I went straight to Mom’s from the doctor’s office. I wanted my mama in the way we all do when life overwhelms us.

“It’s cancer,” I said as we sat at the kitchen table and cried. “What am I going to do? I’ve got the kids and all their activities, the house, laundry, cooking…I know Brad will do his best, but he can’t boil an egg. And now there will be all that treatment – surgery, chemo, radiation and physical therapy. Just the logistics alone…”

“I’ll handle it,” said a voice from the hall. Jolie had heard every word.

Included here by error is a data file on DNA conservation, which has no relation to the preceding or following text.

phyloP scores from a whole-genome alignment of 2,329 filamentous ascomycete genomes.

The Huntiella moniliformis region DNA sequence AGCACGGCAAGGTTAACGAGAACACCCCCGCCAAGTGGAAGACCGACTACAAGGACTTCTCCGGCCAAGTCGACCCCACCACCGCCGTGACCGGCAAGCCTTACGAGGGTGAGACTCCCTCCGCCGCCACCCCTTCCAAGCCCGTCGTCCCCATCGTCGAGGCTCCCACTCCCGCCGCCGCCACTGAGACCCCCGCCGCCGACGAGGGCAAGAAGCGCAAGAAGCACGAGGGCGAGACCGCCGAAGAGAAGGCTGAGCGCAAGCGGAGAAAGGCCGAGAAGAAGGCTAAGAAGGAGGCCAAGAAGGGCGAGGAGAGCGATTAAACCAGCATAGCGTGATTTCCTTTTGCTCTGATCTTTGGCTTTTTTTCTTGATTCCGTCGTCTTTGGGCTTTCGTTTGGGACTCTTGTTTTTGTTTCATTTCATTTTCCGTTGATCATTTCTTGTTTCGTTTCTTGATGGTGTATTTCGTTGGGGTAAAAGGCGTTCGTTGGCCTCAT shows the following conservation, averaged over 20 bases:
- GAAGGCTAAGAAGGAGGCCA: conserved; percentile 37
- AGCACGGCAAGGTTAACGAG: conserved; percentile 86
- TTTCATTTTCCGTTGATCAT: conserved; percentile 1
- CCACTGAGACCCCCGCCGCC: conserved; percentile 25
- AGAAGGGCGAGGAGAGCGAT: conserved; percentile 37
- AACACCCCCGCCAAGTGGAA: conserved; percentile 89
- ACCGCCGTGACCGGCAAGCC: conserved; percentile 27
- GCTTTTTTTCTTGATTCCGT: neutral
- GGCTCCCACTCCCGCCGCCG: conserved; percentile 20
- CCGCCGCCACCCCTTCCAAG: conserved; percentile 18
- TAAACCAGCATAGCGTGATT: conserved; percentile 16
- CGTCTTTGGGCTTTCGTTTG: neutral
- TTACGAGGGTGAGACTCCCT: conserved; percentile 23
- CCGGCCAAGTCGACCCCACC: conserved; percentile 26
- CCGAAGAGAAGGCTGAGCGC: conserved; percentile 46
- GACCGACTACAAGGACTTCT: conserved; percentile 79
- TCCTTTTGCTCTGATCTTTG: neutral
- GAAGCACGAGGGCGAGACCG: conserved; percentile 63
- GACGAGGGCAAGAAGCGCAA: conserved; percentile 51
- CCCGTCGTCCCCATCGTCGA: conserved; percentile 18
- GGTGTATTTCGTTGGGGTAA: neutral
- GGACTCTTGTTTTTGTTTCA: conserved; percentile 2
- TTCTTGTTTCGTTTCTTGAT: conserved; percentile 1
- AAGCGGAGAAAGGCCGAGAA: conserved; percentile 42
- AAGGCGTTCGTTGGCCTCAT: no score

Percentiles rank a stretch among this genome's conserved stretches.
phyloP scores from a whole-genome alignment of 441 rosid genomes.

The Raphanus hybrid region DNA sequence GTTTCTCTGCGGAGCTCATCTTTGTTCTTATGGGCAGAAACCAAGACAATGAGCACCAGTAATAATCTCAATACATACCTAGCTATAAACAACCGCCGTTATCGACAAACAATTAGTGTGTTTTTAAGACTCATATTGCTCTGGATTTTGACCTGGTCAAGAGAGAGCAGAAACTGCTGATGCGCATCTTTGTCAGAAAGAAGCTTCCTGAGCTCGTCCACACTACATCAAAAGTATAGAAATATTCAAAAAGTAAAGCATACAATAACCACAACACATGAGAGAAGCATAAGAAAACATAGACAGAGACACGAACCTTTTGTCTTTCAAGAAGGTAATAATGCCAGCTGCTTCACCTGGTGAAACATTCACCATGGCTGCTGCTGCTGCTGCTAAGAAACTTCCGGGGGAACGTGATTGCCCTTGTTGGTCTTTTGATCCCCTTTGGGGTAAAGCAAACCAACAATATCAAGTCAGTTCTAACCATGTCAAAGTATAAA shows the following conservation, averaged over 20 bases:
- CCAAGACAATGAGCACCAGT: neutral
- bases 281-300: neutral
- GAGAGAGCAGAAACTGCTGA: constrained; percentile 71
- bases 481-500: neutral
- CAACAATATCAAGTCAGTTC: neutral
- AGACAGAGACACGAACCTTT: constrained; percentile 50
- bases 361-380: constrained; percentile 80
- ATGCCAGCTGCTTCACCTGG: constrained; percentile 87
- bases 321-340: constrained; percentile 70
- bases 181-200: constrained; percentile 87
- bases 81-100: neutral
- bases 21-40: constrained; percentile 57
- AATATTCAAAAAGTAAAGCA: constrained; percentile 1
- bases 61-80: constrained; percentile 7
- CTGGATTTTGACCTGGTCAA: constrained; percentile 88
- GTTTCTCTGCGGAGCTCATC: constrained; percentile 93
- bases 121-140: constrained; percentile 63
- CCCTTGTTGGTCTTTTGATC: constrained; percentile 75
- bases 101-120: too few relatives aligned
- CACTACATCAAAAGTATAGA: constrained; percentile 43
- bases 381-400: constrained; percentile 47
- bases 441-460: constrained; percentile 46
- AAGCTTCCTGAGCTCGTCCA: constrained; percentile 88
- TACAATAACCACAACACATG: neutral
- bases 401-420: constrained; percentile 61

She stood there in her frowsy bathrobe, hair matted on one side, face pale from all the hours indoors. The same – but different. The vacant stare was gone. She was present behind those eyes again, and she looked at me with love.

“I’ll take care of you and you’ll get well,” she said simply.


A couple of years later, when we were both fine, Jolie said the day I got my diagnosis was the second day I’d saved my sister.